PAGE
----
Newly appointed Secretary of State John Kerry declined to discuss the merits of the controversial Keystone XL pipeline Friday while he hosted the Canadian foreign minister at the State Department.
The project, which has pitted labor unions squarely against environmentalists, awaits federal approval to allow oil from Canada to be transported to Gulf Coast refineries.
Kerry said the State Department would “hopefully” have its environmental review of the project done in the “near term,” according to The Wall Street Journal.
President Obama, based on State Department work, postponed making a decision on the project in Nov. 2011, calling for further studies.
Supporters of the project, including labor unions, say building the nearly 1,700-mile pipeline would create thousands of good-paying jobs and help the United States become less dependent on foreign oil -- in part by getting vast deposits of crude oil in Kansas, Montana, Nebraska, Oklahoma, South Dakota and Texas to Gulf Coast refineries.
Environmentalists argue that the process to extract oil from the Alberta, Canada, sand releases more greenhouse gases than extracting conventional crude oil.
In late January, Nebraska Republican Gov. Dave Heineman told President Obama and the State Department, then led by Secretary Hillary Clinton, that he had approved a revised pipeline route that avoids one environmentally sensitive region but still traverses an aquifer.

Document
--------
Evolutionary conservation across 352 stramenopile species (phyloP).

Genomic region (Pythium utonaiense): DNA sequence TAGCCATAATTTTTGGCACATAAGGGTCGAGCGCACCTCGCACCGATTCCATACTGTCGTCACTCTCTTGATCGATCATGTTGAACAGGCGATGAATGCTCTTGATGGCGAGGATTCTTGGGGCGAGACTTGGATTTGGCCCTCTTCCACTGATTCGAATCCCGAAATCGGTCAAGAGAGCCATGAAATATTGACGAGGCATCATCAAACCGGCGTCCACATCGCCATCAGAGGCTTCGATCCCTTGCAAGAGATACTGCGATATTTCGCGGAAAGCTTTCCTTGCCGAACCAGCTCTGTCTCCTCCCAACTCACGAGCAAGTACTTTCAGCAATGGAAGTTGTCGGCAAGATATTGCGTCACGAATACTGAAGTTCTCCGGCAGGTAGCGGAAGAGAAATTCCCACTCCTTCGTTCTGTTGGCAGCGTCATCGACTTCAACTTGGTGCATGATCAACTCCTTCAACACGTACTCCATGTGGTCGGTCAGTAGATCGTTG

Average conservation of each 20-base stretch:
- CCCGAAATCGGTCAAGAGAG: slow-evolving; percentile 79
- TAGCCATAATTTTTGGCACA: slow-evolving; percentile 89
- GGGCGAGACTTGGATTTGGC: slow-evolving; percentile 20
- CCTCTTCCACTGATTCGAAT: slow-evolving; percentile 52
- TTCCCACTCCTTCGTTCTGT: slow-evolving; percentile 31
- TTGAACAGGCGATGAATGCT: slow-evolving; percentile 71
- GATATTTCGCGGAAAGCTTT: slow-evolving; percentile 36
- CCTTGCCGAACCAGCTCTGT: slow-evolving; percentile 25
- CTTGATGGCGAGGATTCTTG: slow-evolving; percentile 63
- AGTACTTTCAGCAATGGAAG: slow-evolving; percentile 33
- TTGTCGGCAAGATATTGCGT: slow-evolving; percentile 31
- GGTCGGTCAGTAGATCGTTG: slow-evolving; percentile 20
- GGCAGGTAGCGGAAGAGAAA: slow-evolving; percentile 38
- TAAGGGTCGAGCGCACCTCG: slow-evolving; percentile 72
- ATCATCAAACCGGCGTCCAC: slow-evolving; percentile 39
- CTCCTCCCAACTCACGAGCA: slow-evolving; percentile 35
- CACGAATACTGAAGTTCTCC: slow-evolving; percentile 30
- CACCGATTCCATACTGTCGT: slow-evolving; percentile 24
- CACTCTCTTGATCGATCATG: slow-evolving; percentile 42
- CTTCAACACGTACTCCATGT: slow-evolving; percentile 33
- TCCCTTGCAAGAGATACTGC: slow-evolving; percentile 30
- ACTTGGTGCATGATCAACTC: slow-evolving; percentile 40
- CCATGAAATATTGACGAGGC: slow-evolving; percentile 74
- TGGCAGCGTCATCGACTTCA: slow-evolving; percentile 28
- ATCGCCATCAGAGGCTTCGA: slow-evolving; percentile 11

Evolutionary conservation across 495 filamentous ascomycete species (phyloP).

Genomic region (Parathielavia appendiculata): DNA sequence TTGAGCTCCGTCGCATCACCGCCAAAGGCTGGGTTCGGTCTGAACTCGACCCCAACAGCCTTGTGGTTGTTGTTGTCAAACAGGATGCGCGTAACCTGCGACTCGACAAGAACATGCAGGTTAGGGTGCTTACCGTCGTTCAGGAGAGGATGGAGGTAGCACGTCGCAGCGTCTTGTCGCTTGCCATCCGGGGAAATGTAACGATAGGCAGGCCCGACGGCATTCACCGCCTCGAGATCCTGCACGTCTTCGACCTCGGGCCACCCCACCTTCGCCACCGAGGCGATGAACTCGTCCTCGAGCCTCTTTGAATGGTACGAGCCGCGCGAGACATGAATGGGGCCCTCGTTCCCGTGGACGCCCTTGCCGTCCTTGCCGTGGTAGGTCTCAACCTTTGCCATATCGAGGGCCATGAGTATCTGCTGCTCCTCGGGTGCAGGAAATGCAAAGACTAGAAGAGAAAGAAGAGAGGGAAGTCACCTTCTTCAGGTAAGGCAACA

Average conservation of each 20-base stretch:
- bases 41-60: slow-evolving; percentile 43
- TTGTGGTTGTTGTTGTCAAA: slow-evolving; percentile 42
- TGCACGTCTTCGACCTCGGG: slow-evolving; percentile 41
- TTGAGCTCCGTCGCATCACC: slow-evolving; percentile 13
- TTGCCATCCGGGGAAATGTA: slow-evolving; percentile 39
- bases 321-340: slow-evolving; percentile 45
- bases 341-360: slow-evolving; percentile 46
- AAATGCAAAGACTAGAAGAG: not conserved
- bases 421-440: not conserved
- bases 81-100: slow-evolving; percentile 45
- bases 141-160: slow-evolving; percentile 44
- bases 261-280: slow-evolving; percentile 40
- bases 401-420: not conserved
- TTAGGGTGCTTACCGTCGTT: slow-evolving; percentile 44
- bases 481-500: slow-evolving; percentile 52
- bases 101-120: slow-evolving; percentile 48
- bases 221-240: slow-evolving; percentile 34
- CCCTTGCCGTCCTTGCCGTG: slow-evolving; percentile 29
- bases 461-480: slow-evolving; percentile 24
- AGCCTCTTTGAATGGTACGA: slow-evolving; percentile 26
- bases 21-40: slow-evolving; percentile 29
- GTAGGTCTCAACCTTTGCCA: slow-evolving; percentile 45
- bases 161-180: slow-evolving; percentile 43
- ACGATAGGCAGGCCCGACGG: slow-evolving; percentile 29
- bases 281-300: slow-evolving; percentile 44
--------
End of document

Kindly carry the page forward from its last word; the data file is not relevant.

The decision now puts the project back on the desk of the Obama administration.
The pipeline debate even emerged as a key issue in the 2012 presidential campaign, with Republican candidate Mitt Romney vowing to approve the project on “day one” of his administration, if elected.
The southern leg of the project has already been approved.
On Friday, Kerry also praised the U.S.-Canada “energy relationship,” which he said includes the desire for “a secure, clean-energy future” in North America.
“We have a legitimate process that’s under way, and I intend to honor that,” Mr. Kerry said.
Baird called Keystone “a huge priority,” and said Canada’s “No. 1 priority” is job creation and economic growth, the newspaper reported.
Baird said after meeting with Kerry that he appreciated their discussion about what they could do to meet the both countries’ environmental challenges, which includes reducing greenhouse gases.
However, the Canadian government has hinted about finding another country to buy some of its vast oil supply should the deal fail.
TransCanada chief executive Russ Girling while in Washington on Thursday urged the U.S. to balance economic and environmental interests but also suggested his company was exploring alternative ways to get his county’s oil to world markets, according to The Washington Post.